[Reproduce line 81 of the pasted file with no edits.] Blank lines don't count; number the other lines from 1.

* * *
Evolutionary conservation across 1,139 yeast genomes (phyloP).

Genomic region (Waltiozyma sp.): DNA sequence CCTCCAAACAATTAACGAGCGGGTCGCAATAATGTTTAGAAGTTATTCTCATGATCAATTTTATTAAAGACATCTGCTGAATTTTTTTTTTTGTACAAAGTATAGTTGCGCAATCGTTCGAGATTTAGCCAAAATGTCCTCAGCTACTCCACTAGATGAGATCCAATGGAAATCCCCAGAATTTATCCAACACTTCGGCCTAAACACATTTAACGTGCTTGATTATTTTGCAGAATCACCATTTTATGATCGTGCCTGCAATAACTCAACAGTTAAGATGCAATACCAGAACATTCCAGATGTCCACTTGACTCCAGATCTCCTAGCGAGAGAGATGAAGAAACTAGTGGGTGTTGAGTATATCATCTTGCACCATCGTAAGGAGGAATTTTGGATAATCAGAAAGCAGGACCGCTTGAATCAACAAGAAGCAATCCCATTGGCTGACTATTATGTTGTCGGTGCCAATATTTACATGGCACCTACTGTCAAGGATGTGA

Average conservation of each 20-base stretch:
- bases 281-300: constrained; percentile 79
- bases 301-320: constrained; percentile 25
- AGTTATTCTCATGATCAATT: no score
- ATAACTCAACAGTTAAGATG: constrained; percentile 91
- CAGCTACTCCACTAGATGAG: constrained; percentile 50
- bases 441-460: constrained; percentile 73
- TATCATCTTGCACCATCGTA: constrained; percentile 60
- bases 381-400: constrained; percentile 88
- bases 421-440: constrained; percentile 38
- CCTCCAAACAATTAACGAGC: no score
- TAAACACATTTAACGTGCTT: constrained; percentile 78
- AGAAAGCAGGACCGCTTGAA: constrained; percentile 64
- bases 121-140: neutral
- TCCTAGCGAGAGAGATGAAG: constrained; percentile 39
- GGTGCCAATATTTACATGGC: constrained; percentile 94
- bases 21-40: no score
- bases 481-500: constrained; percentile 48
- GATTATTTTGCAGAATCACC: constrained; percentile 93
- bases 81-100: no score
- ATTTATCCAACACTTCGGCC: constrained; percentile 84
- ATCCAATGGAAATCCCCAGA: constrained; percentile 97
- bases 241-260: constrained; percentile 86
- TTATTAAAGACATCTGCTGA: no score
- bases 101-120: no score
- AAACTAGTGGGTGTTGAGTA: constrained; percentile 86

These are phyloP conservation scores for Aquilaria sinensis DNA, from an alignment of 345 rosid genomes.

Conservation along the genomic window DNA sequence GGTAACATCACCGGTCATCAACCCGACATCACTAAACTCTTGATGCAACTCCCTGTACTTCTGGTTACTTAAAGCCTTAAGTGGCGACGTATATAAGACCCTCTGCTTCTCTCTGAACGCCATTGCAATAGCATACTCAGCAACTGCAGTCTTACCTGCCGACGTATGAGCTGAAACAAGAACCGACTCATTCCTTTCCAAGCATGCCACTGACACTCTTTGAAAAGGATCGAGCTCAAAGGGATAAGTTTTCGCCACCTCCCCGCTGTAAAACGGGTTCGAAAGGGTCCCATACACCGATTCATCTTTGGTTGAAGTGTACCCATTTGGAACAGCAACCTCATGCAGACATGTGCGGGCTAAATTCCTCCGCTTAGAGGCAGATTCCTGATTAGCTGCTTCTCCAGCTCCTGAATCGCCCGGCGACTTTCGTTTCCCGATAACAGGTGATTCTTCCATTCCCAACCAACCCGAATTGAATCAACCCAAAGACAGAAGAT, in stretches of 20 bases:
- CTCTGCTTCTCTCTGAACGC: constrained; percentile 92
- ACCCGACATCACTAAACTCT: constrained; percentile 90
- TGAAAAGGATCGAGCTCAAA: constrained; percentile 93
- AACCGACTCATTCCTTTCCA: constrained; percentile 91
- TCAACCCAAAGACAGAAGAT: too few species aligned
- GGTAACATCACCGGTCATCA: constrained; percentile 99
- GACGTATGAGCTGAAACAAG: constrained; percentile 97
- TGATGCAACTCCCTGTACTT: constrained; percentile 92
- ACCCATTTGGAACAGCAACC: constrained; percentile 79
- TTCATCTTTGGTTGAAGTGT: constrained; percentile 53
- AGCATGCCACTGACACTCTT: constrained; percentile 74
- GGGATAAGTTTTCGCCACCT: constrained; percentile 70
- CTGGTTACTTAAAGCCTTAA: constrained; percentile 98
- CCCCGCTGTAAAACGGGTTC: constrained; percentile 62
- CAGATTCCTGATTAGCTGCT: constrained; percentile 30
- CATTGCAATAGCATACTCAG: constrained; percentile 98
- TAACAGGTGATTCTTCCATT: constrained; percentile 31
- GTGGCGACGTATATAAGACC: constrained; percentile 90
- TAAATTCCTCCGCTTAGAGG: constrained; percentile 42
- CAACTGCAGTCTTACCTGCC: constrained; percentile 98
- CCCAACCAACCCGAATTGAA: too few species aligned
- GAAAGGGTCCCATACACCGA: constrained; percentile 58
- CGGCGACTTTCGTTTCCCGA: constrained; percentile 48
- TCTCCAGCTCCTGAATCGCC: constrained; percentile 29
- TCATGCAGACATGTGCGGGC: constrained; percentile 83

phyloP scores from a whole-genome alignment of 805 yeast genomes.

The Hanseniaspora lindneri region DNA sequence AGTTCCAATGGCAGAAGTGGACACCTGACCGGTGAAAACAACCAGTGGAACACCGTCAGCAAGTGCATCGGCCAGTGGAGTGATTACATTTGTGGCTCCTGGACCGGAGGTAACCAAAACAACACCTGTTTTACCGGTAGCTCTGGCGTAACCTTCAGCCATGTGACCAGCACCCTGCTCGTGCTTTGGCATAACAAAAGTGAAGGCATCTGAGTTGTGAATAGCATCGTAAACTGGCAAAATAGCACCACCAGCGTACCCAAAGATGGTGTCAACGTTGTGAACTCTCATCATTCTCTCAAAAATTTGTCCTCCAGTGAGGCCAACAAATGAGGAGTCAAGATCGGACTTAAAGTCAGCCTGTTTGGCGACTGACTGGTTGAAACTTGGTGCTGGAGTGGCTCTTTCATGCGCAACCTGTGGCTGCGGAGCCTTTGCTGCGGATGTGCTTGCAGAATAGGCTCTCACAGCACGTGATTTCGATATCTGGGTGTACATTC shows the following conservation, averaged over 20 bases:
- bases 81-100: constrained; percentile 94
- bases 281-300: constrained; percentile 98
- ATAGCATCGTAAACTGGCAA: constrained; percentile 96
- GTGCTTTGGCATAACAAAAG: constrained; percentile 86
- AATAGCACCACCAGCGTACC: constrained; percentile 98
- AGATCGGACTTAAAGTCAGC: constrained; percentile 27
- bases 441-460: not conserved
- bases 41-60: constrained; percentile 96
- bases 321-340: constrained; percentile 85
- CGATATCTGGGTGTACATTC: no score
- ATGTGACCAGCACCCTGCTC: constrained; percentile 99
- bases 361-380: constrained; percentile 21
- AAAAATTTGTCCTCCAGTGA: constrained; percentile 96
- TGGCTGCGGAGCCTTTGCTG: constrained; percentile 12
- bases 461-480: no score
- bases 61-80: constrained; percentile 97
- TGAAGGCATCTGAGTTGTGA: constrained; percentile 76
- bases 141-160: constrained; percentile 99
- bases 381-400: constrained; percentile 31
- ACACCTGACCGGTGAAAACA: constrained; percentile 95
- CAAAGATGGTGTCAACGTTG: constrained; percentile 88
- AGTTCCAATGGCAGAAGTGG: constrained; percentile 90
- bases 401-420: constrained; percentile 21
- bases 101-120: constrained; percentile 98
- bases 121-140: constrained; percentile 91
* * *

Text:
- bases 101-120: constrained; percentile 98